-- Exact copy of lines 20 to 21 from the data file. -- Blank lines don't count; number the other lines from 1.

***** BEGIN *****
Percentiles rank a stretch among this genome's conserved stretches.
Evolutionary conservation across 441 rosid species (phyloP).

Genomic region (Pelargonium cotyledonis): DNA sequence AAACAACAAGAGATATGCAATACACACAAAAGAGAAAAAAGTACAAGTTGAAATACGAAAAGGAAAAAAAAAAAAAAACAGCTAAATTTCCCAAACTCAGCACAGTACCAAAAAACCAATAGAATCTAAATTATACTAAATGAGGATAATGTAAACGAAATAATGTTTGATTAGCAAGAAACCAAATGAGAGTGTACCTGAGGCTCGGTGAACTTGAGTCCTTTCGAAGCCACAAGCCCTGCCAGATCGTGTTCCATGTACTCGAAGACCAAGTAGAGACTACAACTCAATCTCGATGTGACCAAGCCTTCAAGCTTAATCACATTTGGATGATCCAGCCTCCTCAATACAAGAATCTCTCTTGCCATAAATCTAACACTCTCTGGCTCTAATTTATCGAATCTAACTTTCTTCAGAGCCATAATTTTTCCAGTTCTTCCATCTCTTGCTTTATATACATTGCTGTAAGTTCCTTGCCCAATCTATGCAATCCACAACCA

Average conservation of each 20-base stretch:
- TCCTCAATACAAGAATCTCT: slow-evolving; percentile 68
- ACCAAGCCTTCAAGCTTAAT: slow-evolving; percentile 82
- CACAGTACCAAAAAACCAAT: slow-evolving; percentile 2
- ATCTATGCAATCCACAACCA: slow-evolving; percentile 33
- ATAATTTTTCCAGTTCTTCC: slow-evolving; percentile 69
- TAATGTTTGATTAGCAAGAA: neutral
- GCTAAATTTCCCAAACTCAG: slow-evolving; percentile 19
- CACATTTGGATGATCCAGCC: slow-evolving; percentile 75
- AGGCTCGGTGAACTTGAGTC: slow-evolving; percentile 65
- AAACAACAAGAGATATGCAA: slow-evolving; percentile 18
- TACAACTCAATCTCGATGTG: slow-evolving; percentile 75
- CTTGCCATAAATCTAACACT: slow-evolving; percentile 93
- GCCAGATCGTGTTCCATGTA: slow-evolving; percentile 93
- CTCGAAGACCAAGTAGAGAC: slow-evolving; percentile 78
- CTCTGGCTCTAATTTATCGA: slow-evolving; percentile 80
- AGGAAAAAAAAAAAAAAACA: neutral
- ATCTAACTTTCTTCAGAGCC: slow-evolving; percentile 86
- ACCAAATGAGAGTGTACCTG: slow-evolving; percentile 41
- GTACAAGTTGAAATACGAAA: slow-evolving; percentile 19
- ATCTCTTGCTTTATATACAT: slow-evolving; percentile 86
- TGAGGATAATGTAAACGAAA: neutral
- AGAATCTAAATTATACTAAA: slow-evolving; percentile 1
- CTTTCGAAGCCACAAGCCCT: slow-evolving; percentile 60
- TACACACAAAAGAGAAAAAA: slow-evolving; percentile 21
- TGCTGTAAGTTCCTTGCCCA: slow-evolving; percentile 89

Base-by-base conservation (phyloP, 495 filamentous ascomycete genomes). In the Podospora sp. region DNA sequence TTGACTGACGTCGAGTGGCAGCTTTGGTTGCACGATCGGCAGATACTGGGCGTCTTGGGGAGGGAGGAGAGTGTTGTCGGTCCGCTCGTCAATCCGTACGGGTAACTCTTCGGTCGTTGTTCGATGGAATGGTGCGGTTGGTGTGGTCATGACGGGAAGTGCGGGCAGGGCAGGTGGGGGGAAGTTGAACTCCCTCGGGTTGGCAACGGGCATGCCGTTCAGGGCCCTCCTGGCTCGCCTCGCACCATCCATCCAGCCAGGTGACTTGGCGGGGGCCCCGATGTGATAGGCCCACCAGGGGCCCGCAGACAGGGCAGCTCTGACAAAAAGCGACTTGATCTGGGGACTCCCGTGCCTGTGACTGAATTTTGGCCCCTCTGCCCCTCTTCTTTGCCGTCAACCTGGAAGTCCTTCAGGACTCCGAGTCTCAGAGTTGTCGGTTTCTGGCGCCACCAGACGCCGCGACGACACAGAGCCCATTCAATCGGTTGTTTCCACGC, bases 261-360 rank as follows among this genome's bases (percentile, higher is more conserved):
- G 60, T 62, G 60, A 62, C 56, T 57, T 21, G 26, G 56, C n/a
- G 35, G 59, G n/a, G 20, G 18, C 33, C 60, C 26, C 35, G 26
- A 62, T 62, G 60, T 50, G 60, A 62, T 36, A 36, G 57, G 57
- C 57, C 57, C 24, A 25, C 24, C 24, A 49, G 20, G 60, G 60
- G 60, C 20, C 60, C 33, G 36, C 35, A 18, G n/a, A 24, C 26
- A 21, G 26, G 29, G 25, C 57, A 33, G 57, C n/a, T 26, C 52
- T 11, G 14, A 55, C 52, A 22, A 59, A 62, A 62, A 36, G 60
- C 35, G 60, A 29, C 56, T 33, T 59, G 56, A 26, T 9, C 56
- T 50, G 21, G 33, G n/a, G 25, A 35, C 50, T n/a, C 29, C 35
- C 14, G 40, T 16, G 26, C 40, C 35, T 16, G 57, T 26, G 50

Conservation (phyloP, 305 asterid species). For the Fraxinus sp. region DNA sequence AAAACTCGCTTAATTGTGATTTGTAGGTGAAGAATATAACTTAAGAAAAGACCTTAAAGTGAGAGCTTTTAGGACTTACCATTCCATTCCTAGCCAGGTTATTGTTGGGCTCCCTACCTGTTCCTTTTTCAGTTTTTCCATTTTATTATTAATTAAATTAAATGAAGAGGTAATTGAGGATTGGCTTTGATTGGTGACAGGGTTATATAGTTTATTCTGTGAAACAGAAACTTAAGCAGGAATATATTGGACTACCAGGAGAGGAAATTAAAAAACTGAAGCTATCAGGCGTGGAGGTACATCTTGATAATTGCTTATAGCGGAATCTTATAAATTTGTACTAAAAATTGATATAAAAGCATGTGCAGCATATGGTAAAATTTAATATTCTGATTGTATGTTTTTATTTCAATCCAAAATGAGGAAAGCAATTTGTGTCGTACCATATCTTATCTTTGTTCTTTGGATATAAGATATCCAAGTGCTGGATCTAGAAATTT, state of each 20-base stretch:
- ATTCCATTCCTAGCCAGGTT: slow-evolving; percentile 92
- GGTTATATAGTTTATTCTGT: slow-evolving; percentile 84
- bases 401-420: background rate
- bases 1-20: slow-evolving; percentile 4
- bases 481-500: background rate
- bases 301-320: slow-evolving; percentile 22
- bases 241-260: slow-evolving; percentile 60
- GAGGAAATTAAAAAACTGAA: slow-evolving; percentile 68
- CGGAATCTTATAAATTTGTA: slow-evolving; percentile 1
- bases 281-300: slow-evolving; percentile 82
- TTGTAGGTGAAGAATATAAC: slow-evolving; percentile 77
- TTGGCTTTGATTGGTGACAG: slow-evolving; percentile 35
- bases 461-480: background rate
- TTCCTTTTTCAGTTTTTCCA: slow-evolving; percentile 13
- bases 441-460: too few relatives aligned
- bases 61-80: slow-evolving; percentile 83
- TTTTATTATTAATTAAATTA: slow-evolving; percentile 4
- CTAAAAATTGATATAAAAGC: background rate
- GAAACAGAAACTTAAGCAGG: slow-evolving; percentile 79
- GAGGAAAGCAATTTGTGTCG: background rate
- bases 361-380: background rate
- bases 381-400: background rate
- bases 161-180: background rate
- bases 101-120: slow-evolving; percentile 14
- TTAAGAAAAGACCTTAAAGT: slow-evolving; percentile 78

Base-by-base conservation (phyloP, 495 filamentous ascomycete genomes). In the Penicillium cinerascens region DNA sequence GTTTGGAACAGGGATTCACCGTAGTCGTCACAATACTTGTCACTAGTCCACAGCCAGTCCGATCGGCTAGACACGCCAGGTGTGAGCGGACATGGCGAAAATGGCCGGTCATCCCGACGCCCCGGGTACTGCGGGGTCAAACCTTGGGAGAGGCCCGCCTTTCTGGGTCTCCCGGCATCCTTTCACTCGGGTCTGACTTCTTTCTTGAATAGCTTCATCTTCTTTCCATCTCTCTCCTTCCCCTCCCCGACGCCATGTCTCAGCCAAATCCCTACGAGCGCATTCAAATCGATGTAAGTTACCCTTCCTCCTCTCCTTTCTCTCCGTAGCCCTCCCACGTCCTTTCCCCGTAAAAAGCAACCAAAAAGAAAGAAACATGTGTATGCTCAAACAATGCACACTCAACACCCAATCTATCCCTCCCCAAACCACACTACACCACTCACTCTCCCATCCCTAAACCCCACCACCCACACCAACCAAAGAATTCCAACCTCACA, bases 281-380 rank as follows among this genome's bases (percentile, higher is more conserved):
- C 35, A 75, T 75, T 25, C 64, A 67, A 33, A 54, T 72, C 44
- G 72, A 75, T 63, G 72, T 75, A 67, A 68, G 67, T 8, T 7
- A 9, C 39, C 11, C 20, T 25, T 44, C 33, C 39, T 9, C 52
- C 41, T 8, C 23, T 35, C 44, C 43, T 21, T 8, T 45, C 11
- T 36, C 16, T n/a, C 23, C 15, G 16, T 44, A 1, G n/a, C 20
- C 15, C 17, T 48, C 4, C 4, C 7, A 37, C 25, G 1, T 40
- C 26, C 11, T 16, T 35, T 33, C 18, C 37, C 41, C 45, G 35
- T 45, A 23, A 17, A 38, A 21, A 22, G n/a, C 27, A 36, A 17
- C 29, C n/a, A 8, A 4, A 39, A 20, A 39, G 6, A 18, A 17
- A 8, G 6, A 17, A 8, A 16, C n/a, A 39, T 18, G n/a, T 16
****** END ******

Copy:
- AGGAAAAAAAAAAAAAAACA: neutral
- ATCTAACTTTCTTCAGAGCC: slow-evolving; percentile 86